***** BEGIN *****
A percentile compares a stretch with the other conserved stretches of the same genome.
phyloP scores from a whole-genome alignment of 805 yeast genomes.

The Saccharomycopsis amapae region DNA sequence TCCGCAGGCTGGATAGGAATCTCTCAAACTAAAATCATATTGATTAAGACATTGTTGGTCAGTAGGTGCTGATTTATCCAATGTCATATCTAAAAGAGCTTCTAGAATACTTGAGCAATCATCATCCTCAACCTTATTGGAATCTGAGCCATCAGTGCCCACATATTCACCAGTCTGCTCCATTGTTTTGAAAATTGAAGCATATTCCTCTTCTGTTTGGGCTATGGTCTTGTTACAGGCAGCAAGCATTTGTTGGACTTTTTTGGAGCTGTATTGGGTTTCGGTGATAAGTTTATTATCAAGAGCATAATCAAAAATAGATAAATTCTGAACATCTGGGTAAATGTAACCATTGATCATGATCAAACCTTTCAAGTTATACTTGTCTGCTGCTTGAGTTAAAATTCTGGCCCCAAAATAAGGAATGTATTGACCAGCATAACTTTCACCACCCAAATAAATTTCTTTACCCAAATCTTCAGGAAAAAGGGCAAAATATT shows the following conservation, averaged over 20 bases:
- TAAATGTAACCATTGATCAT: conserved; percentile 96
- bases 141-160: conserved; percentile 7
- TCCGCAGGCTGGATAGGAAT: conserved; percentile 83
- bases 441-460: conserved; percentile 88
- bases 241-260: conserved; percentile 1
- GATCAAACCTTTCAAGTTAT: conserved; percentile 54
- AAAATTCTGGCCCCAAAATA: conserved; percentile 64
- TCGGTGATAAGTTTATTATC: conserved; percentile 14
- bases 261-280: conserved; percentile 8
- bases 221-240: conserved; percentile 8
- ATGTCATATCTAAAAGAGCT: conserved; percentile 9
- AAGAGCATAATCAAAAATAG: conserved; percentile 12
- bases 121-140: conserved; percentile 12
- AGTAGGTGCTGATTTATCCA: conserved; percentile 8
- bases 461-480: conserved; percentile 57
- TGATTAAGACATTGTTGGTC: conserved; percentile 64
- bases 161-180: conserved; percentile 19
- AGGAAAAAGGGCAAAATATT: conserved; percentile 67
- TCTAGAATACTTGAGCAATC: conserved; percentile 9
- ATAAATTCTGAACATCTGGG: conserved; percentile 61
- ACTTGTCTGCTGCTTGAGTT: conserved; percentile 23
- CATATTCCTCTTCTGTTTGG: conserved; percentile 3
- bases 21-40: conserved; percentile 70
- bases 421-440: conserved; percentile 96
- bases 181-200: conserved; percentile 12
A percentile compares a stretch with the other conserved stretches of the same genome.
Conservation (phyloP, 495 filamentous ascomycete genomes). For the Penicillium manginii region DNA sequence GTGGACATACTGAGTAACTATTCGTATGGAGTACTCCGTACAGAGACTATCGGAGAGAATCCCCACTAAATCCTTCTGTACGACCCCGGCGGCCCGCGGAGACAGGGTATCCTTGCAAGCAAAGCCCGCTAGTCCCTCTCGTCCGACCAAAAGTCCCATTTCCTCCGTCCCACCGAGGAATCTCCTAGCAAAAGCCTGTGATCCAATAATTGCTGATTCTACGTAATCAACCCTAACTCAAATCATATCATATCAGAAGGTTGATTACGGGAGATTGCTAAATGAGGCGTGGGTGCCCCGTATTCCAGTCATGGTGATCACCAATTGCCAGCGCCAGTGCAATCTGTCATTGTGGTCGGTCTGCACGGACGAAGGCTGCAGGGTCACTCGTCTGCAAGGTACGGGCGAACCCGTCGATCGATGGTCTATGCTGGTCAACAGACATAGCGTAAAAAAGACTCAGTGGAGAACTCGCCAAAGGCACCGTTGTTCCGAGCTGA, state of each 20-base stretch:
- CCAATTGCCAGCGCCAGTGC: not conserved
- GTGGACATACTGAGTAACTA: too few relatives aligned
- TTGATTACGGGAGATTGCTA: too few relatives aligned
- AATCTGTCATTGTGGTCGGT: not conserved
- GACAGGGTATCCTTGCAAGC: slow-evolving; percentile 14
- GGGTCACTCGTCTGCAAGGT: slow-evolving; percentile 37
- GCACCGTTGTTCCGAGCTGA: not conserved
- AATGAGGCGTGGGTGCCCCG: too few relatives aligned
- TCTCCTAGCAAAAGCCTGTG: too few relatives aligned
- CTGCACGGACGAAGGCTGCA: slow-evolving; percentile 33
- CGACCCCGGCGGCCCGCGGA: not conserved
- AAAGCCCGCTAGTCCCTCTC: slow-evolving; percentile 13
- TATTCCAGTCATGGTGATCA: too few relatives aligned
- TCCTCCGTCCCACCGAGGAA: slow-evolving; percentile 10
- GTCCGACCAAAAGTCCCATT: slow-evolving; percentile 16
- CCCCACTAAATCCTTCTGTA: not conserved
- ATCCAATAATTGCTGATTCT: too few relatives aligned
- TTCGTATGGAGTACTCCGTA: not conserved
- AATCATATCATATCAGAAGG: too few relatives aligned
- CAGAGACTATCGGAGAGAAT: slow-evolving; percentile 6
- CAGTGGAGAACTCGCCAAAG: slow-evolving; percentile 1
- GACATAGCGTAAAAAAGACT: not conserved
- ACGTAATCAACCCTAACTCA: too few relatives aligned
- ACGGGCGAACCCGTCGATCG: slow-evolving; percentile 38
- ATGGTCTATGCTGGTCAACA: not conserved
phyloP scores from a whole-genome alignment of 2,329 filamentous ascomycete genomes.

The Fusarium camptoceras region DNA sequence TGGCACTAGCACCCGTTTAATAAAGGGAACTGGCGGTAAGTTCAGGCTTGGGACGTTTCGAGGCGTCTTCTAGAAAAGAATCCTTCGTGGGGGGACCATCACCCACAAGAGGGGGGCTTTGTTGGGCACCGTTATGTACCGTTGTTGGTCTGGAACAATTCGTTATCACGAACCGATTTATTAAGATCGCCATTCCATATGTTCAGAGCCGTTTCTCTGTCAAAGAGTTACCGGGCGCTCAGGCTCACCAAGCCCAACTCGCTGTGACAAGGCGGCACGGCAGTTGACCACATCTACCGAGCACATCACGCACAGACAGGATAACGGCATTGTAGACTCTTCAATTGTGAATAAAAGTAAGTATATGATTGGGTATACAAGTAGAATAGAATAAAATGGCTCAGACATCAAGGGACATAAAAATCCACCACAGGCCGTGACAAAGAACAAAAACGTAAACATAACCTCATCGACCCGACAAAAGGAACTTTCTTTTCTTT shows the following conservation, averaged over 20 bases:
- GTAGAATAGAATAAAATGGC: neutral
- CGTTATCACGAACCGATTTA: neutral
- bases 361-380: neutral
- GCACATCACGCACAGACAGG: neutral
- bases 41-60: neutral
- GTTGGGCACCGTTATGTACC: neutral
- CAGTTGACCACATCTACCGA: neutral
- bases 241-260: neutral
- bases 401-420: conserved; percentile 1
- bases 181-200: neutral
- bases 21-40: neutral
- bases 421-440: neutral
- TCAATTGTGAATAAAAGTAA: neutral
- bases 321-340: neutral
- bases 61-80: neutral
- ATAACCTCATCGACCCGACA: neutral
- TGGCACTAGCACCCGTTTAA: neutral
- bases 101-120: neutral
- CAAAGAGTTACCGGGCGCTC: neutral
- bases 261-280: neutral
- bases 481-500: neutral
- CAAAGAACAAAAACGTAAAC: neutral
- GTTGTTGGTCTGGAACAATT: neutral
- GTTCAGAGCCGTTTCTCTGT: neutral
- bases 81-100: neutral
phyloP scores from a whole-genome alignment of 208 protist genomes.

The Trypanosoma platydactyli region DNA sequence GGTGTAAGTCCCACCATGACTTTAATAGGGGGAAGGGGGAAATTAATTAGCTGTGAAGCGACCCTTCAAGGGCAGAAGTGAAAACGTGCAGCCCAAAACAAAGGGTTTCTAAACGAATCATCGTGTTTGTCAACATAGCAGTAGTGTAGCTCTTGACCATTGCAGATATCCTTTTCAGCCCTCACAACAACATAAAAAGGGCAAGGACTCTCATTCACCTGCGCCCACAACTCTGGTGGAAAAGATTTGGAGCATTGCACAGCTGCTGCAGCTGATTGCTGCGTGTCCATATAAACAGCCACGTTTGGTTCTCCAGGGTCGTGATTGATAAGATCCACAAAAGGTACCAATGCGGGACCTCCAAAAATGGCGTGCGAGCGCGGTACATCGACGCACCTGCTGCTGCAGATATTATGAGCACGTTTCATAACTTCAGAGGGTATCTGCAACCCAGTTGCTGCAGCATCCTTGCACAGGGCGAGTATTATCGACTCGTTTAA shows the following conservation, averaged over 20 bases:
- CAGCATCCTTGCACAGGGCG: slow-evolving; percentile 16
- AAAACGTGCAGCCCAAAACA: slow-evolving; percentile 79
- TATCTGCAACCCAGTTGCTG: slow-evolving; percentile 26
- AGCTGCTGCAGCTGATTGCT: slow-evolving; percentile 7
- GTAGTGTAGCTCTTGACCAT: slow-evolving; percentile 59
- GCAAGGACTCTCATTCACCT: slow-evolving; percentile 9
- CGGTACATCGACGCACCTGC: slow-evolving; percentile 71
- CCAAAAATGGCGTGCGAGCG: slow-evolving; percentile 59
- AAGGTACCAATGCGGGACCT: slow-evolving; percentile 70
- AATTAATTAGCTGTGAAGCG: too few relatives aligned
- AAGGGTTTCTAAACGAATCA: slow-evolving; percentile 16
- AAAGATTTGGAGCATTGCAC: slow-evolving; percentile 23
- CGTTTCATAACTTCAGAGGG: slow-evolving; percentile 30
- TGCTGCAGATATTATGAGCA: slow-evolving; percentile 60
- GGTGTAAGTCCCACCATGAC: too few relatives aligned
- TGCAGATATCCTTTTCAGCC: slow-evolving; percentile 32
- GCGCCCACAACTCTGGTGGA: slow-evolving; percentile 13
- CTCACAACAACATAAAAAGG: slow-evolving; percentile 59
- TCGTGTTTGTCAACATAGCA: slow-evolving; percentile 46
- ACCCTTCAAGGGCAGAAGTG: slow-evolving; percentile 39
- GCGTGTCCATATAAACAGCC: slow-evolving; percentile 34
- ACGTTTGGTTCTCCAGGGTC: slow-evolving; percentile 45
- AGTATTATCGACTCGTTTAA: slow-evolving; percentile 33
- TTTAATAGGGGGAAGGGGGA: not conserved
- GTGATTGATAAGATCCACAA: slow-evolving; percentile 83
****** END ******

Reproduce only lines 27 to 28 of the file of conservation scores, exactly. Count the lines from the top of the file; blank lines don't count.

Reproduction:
- bases 421-440: conserved; percentile 96
- bases 181-200: conserved; percentile 12